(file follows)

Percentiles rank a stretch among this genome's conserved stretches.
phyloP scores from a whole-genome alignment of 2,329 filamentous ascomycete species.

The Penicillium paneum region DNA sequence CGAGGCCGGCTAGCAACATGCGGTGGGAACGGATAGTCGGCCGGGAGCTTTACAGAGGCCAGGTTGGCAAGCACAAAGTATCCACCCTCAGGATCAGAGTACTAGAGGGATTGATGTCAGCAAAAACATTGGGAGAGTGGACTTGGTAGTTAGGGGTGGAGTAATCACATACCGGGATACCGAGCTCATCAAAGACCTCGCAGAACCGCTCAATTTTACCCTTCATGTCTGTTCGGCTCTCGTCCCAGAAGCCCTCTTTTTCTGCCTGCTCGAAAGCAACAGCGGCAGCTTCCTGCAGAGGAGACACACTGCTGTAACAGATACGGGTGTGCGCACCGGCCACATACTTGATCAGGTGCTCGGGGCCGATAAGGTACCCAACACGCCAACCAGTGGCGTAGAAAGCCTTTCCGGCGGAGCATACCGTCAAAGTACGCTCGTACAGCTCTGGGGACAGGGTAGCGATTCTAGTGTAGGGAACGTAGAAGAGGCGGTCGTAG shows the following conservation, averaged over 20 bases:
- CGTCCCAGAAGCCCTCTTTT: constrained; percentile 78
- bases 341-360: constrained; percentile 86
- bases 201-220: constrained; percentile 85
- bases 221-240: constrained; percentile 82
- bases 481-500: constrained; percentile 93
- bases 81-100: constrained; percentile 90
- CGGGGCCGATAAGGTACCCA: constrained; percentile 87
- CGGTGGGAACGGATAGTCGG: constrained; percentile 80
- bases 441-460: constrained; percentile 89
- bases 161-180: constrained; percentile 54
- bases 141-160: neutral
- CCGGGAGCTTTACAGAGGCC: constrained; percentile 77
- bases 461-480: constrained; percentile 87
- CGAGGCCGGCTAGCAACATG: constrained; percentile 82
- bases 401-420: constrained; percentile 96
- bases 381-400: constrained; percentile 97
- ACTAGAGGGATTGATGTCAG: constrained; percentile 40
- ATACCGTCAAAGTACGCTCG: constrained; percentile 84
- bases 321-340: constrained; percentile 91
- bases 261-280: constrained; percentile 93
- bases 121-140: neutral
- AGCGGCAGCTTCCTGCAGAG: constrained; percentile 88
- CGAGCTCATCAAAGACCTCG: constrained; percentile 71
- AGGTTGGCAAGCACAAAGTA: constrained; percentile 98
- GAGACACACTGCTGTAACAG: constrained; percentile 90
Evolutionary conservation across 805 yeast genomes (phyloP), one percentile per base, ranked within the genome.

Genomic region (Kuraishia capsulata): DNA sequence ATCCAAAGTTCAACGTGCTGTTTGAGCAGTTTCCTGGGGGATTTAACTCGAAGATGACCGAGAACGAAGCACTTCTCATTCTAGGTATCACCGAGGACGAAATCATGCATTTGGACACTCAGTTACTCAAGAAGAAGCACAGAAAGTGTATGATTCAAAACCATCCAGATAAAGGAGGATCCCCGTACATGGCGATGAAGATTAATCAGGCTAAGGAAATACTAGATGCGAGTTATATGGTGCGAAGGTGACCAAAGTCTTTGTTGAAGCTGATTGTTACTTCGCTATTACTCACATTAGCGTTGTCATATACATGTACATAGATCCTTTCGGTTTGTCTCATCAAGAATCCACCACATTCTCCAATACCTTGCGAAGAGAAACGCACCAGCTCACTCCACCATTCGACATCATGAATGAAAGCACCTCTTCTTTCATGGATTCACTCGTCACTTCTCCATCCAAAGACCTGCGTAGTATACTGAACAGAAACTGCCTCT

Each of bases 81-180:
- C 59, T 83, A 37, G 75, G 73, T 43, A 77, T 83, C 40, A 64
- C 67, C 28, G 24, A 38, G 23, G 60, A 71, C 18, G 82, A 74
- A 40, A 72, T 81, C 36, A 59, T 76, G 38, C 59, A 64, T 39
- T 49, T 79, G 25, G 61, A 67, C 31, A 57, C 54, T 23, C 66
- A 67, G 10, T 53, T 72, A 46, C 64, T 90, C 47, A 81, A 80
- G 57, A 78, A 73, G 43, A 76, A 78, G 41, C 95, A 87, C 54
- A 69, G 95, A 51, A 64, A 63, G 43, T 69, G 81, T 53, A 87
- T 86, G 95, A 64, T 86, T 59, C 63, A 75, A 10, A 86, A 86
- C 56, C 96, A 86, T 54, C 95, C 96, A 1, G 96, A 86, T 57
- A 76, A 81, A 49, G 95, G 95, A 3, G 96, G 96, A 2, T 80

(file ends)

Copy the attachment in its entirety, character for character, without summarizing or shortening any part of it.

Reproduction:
Percentiles rank a stretch among this genome's conserved stretches.
phyloP scores from a whole-genome alignment of 2,329 filamentous ascomycete species.

The Penicillium paneum region DNA sequence CGAGGCCGGCTAGCAACATGCGGTGGGAACGGATAGTCGGCCGGGAGCTTTACAGAGGCCAGGTTGGCAAGCACAAAGTATCCACCCTCAGGATCAGAGTACTAGAGGGATTGATGTCAGCAAAAACATTGGGAGAGTGGACTTGGTAGTTAGGGGTGGAGTAATCACATACCGGGATACCGAGCTCATCAAAGACCTCGCAGAACCGCTCAATTTTACCCTTCATGTCTGTTCGGCTCTCGTCCCAGAAGCCCTCTTTTTCTGCCTGCTCGAAAGCAACAGCGGCAGCTTCCTGCAGAGGAGACACACTGCTGTAACAGATACGGGTGTGCGCACCGGCCACATACTTGATCAGGTGCTCGGGGCCGATAAGGTACCCAACACGCCAACCAGTGGCGTAGAAAGCCTTTCCGGCGGAGCATACCGTCAAAGTACGCTCGTACAGCTCTGGGGACAGGGTAGCGATTCTAGTGTAGGGAACGTAGAAGAGGCGGTCGTAG shows the following conservation, averaged over 20 bases:
- CGTCCCAGAAGCCCTCTTTT: constrained; percentile 78
- bases 341-360: constrained; percentile 86
- bases 201-220: constrained; percentile 85
- bases 221-240: constrained; percentile 82
- bases 481-500: constrained; percentile 93
- bases 81-100: constrained; percentile 90
- CGGGGCCGATAAGGTACCCA: constrained; percentile 87
- CGGTGGGAACGGATAGTCGG: constrained; percentile 80
- bases 441-460: constrained; percentile 89
- bases 161-180: constrained; percentile 54
- bases 141-160: neutral
- CCGGGAGCTTTACAGAGGCC: constrained; percentile 77
- bases 461-480: constrained; percentile 87
- CGAGGCCGGCTAGCAACATG: constrained; percentile 82
- bases 401-420: constrained; percentile 96
- bases 381-400: constrained; percentile 97
- ACTAGAGGGATTGATGTCAG: constrained; percentile 40
- ATACCGTCAAAGTACGCTCG: constrained; percentile 84
- bases 321-340: constrained; percentile 91
- bases 261-280: constrained; percentile 93
- bases 121-140: neutral
- AGCGGCAGCTTCCTGCAGAG: constrained; percentile 88
- CGAGCTCATCAAAGACCTCG: constrained; percentile 71
- AGGTTGGCAAGCACAAAGTA: constrained; percentile 98
- GAGACACACTGCTGTAACAG: constrained; percentile 90
Evolutionary conservation across 805 yeast genomes (phyloP), one percentile per base, ranked within the genome.

Genomic region (Kuraishia capsulata): DNA sequence ATCCAAAGTTCAACGTGCTGTTTGAGCAGTTTCCTGGGGGATTTAACTCGAAGATGACCGAGAACGAAGCACTTCTCATTCTAGGTATCACCGAGGACGAAATCATGCATTTGGACACTCAGTTACTCAAGAAGAAGCACAGAAAGTGTATGATTCAAAACCATCCAGATAAAGGAGGATCCCCGTACATGGCGATGAAGATTAATCAGGCTAAGGAAATACTAGATGCGAGTTATATGGTGCGAAGGTGACCAAAGTCTTTGTTGAAGCTGATTGTTACTTCGCTATTACTCACATTAGCGTTGTCATATACATGTACATAGATCCTTTCGGTTTGTCTCATCAAGAATCCACCACATTCTCCAATACCTTGCGAAGAGAAACGCACCAGCTCACTCCACCATTCGACATCATGAATGAAAGCACCTCTTCTTTCATGGATTCACTCGTCACTTCTCCATCCAAAGACCTGCGTAGTATACTGAACAGAAACTGCCTCT

Each of bases 81-180:
- C 59, T 83, A 37, G 75, G 73, T 43, A 77, T 83, C 40, A 64
- C 67, C 28, G 24, A 38, G 23, G 60, A 71, C 18, G 82, A 74
- A 40, A 72, T 81, C 36, A 59, T 76, G 38, C 59, A 64, T 39
- T 49, T 79, G 25, G 61, A 67, C 31, A 57, C 54, T 23, C 66
- A 67, G 10, T 53, T 72, A 46, C 64, T 90, C 47, A 81, A 80
- G 57, A 78, A 73, G 43, A 76, A 78, G 41, C 95, A 87, C 54
- A 69, G 95, A 51, A 64, A 63, G 43, T 69, G 81, T 53, A 87
- T 86, G 95, A 64, T 86, T 59, C 63, A 75, A 10, A 86, A 86
- C 56, C 96, A 86, T 54, C 95, C 96, A 1, G 96, A 86, T 57
- A 76, A 81, A 49, G 95, G 95, A 3, G 96, G 96, A 2, T 80